Oh, it’ll be fine, you watch!”

Sgt. Pepper’s Lonely Hearts Club Band was a revolutionary album, created at a time when the Beatles were international idols and the world was changing dramatically. Alan G. Parker directs the aptly titled It Was Fifty Years Ago Today! The Beatles: Sgt. Pepper & Beyond, a documentary which explores the making of this iconic album as well as how the Fab Four evolved from a band that was spending much of its time touring the world to becoming musical masterminds who developed revolutionary approaches to recording.

The story begins during the Beatles’ world tour in 1966 which was most notable for the issues surrounding its American leg following shock-jock radio revelations of John Lennon’s comments in a magazine interview which were perceived to be blasphemous and led to protests and the band’s albums and merchandise being burnt in the US bible belts. In many ways, it is argued, this marked the start of the band’s decision to cease touring and this led to their more studio based musical output. “The Beatles have always progressed, and to progress you need to change,” noted manager Brian Epstein in a contemporary interview. The result of this new approach was double ‘A’ side Strawberry Fields and Penny Lane, the germination of the the idea: “a whole album about Liverpool”, which, as is pointed out by a number of interviewees who contribute to the documentary, ironic in that these tracks do not, of course, appear on the final album. Instead these new ideas gave the band the chance to show them to be “the less constrained, the better”. Events during and after the recordings both inside the studio and out are documented which places the album in the context of the band and the era in which it was recorded. It notes the drug taking, with clips of Paul discussing his use of LSD on a TV interview, and also records the issues regarding their excursions with the Maharishi Mahesh Yogi. The ups and downs of the band’s relationships are also discussed, not only the working partnerships between the members but also between their girlfriends, wives and children.

Of particular interest is  the segment on how Sgt. Pepper’s famous cover came about, conceived to be a montage of the band’s heroes (yes, you can see John’s deliberately controversial choice of Hitler just obscured from view) but the practicalities of producing such a cover, including the need to locate images and obtain permission to use them, led to the assertion by those in the know, “Don’t think it’s the authentic Sgt. Pepper album (cover) ’cause it isn’t”. As to the actual music, “They did their own thing when doing Sgt. Pepper.” The notoriously lengthy time spent creating it is considered to be the start of a trend whereby groups would spend months in the studio, described here as “the most boring time you’ve ever had in your life”. Central to this was the use of recording technique thanks to the innovative work of their producer, George Martin, who utilised different classical and recording techniques to realise the band’s concepts. The film also documents the Beatles’ other activities, such as the creation and decline of Apple Corp, “a communist Marks and Spencer’s”. More tragic is the death of their manager Brian Epstein, whose life and death is discussed in detail, as was his influence in the creation of the Beatles from the early years on.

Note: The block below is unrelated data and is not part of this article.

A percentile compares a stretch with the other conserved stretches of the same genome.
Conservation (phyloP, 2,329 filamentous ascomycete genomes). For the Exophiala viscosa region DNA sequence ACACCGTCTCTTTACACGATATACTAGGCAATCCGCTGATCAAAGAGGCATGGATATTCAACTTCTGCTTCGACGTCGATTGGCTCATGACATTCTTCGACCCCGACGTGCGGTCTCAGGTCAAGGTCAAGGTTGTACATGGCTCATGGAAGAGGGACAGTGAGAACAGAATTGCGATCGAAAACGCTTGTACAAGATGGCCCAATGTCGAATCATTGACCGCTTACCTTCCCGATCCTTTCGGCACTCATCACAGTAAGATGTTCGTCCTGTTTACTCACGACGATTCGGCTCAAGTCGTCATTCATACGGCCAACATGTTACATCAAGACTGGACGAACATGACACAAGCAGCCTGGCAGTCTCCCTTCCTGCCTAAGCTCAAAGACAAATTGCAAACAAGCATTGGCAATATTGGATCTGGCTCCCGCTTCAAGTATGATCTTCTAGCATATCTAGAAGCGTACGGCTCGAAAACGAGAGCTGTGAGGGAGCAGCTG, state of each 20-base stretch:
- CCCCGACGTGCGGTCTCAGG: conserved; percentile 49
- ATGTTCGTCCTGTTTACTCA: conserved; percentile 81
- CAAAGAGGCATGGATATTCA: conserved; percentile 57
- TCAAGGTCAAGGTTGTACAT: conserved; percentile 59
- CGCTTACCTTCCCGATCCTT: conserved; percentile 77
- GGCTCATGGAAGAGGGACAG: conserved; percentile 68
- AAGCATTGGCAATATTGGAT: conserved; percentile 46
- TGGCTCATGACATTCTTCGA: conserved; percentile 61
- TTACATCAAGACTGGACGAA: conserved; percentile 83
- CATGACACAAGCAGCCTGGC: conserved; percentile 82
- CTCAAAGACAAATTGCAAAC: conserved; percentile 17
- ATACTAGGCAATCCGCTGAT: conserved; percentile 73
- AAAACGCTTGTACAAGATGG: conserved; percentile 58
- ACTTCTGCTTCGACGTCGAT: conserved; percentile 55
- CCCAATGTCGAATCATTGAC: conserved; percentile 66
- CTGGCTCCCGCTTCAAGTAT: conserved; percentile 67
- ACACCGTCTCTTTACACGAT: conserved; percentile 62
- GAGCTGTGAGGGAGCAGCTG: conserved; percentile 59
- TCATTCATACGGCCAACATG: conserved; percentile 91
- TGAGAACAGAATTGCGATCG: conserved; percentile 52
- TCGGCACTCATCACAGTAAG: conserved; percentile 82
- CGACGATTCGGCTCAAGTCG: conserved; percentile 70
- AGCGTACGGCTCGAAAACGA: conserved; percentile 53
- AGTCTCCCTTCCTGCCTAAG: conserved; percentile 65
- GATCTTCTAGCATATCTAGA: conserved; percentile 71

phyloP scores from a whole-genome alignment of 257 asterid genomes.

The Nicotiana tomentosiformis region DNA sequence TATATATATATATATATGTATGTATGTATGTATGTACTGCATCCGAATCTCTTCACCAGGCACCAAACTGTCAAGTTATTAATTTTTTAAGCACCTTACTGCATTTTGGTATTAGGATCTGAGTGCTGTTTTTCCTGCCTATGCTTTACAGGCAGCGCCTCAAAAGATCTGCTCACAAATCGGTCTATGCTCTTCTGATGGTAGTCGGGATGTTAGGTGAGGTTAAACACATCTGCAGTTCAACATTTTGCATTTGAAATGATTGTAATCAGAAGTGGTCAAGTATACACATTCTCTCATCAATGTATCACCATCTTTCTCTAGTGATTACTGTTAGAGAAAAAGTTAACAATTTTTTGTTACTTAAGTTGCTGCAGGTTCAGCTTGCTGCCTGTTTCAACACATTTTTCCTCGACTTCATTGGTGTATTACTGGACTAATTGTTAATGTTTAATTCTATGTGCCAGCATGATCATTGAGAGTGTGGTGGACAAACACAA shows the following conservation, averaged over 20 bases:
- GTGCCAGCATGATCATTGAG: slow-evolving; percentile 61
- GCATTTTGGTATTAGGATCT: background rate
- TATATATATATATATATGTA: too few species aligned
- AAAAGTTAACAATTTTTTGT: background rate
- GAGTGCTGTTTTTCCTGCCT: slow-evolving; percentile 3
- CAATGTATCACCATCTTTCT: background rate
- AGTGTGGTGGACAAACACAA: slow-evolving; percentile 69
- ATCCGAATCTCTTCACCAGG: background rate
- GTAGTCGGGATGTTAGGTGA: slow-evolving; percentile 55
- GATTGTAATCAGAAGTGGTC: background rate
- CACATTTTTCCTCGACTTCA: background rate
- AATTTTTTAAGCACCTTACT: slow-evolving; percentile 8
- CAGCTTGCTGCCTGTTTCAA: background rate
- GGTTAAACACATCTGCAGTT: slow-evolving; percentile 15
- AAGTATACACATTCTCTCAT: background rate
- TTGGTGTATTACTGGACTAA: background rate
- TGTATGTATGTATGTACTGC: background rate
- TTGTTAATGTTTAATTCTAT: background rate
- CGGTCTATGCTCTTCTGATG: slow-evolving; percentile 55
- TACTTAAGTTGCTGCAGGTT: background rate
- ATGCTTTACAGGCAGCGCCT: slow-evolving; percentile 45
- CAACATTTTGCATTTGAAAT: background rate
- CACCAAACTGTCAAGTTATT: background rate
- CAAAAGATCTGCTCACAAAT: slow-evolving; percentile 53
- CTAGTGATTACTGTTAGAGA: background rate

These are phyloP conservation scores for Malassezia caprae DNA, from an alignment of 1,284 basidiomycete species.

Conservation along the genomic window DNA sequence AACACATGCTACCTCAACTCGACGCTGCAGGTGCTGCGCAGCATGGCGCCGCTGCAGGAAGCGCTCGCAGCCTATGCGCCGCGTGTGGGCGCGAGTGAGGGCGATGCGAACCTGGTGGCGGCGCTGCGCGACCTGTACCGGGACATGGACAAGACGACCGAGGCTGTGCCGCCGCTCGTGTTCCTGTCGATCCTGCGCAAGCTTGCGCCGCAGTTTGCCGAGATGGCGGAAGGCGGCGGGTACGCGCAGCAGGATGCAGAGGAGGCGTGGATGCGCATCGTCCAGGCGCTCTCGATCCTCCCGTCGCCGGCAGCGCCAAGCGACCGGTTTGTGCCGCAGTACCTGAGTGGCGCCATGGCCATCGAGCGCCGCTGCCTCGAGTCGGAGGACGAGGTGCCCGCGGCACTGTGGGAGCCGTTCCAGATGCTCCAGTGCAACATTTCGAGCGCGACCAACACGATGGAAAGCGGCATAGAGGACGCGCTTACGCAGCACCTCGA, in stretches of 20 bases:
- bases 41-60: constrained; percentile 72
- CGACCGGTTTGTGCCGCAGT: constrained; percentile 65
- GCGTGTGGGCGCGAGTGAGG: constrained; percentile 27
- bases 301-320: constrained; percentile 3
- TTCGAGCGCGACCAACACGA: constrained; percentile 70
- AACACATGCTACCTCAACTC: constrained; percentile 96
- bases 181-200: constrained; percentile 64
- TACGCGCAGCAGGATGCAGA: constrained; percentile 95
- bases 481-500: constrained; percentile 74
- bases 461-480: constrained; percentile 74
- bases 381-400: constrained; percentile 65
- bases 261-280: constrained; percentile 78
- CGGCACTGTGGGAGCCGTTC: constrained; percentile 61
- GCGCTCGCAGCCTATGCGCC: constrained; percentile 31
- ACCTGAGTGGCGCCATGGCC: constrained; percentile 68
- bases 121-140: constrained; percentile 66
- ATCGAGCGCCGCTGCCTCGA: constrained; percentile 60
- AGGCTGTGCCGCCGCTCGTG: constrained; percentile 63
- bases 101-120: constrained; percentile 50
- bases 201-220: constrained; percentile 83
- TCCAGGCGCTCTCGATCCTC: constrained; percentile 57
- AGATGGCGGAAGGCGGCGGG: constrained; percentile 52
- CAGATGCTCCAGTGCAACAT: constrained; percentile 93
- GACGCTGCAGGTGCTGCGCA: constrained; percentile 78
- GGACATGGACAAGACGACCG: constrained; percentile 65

A fascinating and insightful documentary that covers much of the Beatles’ later career in the context of what became one of the most defining records of its era. This is achieved through the recollections of those interviewed and media footage of the time that offer memories to those who were there and discovery for those seeking to understand the group from later perspectives. The music by Andre Barreau and Evan Jolly is engaging and appropriate but, rather like the fact that the only dialogue from the band is archival, emphasises the importance of the album because of the sheer absence of Beatles music in proceedings. For those seeking additional input and evaluation this release offers a staggering host of extras to keep on with the story from all perspectives including archive interviews with Ringo and John as well as further contemporary reflections and debates set in a wider context.